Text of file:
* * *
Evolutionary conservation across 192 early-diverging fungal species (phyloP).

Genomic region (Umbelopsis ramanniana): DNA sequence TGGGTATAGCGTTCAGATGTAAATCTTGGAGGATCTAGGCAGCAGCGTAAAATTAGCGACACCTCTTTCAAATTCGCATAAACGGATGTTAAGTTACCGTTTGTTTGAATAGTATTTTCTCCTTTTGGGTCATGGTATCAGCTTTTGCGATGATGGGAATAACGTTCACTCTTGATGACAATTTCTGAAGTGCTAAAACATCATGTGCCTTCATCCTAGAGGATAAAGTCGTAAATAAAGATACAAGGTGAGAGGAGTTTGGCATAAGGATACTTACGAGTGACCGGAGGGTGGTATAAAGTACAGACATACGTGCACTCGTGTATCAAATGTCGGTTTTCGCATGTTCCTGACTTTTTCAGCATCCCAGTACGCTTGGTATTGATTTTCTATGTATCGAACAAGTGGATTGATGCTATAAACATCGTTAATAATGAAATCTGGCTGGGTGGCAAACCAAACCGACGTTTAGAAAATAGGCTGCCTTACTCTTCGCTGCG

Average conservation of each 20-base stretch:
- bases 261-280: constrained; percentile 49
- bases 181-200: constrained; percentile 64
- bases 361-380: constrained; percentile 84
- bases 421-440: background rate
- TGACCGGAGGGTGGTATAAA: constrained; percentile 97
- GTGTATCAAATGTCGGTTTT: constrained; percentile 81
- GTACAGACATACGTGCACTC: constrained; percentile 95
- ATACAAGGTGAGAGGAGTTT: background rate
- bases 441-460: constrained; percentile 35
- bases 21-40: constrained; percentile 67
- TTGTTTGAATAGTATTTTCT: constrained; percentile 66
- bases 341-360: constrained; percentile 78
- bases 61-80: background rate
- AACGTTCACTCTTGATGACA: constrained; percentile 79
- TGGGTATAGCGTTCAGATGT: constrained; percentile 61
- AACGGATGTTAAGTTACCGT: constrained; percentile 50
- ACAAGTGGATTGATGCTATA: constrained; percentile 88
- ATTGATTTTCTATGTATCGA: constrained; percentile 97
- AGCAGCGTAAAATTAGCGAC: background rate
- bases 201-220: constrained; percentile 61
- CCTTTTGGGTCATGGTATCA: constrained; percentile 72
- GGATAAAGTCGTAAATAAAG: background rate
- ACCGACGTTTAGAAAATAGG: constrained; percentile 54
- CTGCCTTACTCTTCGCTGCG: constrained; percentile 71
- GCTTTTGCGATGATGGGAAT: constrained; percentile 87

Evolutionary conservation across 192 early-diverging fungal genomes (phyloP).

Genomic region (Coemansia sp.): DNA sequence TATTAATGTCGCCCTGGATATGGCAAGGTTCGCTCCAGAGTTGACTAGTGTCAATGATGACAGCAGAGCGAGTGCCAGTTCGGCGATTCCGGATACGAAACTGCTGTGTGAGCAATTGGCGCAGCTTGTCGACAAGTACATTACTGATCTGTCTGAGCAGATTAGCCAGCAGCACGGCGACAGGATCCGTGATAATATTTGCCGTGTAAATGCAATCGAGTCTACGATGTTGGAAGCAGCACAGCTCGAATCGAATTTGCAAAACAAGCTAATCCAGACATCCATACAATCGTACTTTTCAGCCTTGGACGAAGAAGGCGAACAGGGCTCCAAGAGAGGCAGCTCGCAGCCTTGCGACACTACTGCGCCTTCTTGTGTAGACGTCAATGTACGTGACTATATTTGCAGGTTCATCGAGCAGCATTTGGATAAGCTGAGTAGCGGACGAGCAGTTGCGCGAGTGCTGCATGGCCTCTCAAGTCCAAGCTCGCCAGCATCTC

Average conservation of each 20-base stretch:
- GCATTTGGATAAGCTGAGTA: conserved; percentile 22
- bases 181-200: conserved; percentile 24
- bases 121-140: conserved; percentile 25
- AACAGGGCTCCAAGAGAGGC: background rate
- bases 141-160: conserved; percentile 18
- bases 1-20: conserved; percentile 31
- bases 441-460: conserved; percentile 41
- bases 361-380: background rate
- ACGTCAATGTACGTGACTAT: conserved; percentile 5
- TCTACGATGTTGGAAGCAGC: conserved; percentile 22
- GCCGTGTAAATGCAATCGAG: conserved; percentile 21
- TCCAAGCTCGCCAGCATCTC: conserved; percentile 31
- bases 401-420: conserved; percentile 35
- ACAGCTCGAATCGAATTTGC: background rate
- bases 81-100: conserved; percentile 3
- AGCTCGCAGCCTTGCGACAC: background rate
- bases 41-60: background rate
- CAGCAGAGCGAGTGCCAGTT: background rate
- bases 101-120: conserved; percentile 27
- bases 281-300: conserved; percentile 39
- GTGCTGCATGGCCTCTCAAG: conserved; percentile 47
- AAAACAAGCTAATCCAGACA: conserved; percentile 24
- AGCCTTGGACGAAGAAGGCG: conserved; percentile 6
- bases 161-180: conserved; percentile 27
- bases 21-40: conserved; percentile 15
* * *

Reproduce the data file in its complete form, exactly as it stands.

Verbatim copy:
Evolutionary conservation across 192 early-diverging fungal species (phyloP).

Genomic region (Umbelopsis ramanniana): DNA sequence TGGGTATAGCGTTCAGATGTAAATCTTGGAGGATCTAGGCAGCAGCGTAAAATTAGCGACACCTCTTTCAAATTCGCATAAACGGATGTTAAGTTACCGTTTGTTTGAATAGTATTTTCTCCTTTTGGGTCATGGTATCAGCTTTTGCGATGATGGGAATAACGTTCACTCTTGATGACAATTTCTGAAGTGCTAAAACATCATGTGCCTTCATCCTAGAGGATAAAGTCGTAAATAAAGATACAAGGTGAGAGGAGTTTGGCATAAGGATACTTACGAGTGACCGGAGGGTGGTATAAAGTACAGACATACGTGCACTCGTGTATCAAATGTCGGTTTTCGCATGTTCCTGACTTTTTCAGCATCCCAGTACGCTTGGTATTGATTTTCTATGTATCGAACAAGTGGATTGATGCTATAAACATCGTTAATAATGAAATCTGGCTGGGTGGCAAACCAAACCGACGTTTAGAAAATAGGCTGCCTTACTCTTCGCTGCG

Average conservation of each 20-base stretch:
- bases 261-280: constrained; percentile 49
- bases 181-200: constrained; percentile 64
- bases 361-380: constrained; percentile 84
- bases 421-440: background rate
- TGACCGGAGGGTGGTATAAA: constrained; percentile 97
- GTGTATCAAATGTCGGTTTT: constrained; percentile 81
- GTACAGACATACGTGCACTC: constrained; percentile 95
- ATACAAGGTGAGAGGAGTTT: background rate
- bases 441-460: constrained; percentile 35
- bases 21-40: constrained; percentile 67
- TTGTTTGAATAGTATTTTCT: constrained; percentile 66
- bases 341-360: constrained; percentile 78
- bases 61-80: background rate
- AACGTTCACTCTTGATGACA: constrained; percentile 79
- TGGGTATAGCGTTCAGATGT: constrained; percentile 61
- AACGGATGTTAAGTTACCGT: constrained; percentile 50
- ACAAGTGGATTGATGCTATA: constrained; percentile 88
- ATTGATTTTCTATGTATCGA: constrained; percentile 97
- AGCAGCGTAAAATTAGCGAC: background rate
- bases 201-220: constrained; percentile 61
- CCTTTTGGGTCATGGTATCA: constrained; percentile 72
- GGATAAAGTCGTAAATAAAG: background rate
- ACCGACGTTTAGAAAATAGG: constrained; percentile 54
- CTGCCTTACTCTTCGCTGCG: constrained; percentile 71
- GCTTTTGCGATGATGGGAAT: constrained; percentile 87

Evolutionary conservation across 192 early-diverging fungal genomes (phyloP).

Genomic region (Coemansia sp.): DNA sequence TATTAATGTCGCCCTGGATATGGCAAGGTTCGCTCCAGAGTTGACTAGTGTCAATGATGACAGCAGAGCGAGTGCCAGTTCGGCGATTCCGGATACGAAACTGCTGTGTGAGCAATTGGCGCAGCTTGTCGACAAGTACATTACTGATCTGTCTGAGCAGATTAGCCAGCAGCACGGCGACAGGATCCGTGATAATATTTGCCGTGTAAATGCAATCGAGTCTACGATGTTGGAAGCAGCACAGCTCGAATCGAATTTGCAAAACAAGCTAATCCAGACATCCATACAATCGTACTTTTCAGCCTTGGACGAAGAAGGCGAACAGGGCTCCAAGAGAGGCAGCTCGCAGCCTTGCGACACTACTGCGCCTTCTTGTGTAGACGTCAATGTACGTGACTATATTTGCAGGTTCATCGAGCAGCATTTGGATAAGCTGAGTAGCGGACGAGCAGTTGCGCGAGTGCTGCATGGCCTCTCAAGTCCAAGCTCGCCAGCATCTC

Average conservation of each 20-base stretch:
- GCATTTGGATAAGCTGAGTA: conserved; percentile 22
- bases 181-200: conserved; percentile 24
- bases 121-140: conserved; percentile 25
- AACAGGGCTCCAAGAGAGGC: background rate
- bases 141-160: conserved; percentile 18
- bases 1-20: conserved; percentile 31
- bases 441-460: conserved; percentile 41
- bases 361-380: background rate
- ACGTCAATGTACGTGACTAT: conserved; percentile 5
- TCTACGATGTTGGAAGCAGC: conserved; percentile 22
- GCCGTGTAAATGCAATCGAG: conserved; percentile 21
- TCCAAGCTCGCCAGCATCTC: conserved; percentile 31
- bases 401-420: conserved; percentile 35
- ACAGCTCGAATCGAATTTGC: background rate
- bases 81-100: conserved; percentile 3
- AGCTCGCAGCCTTGCGACAC: background rate
- bases 41-60: background rate
- CAGCAGAGCGAGTGCCAGTT: background rate
- bases 101-120: conserved; percentile 27
- bases 281-300: conserved; percentile 39
- GTGCTGCATGGCCTCTCAAG: conserved; percentile 47
- AAAACAAGCTAATCCAGACA: conserved; percentile 24
- AGCCTTGGACGAAGAAGGCG: conserved; percentile 6
- bases 161-180: conserved; percentile 27
- bases 21-40: conserved; percentile 15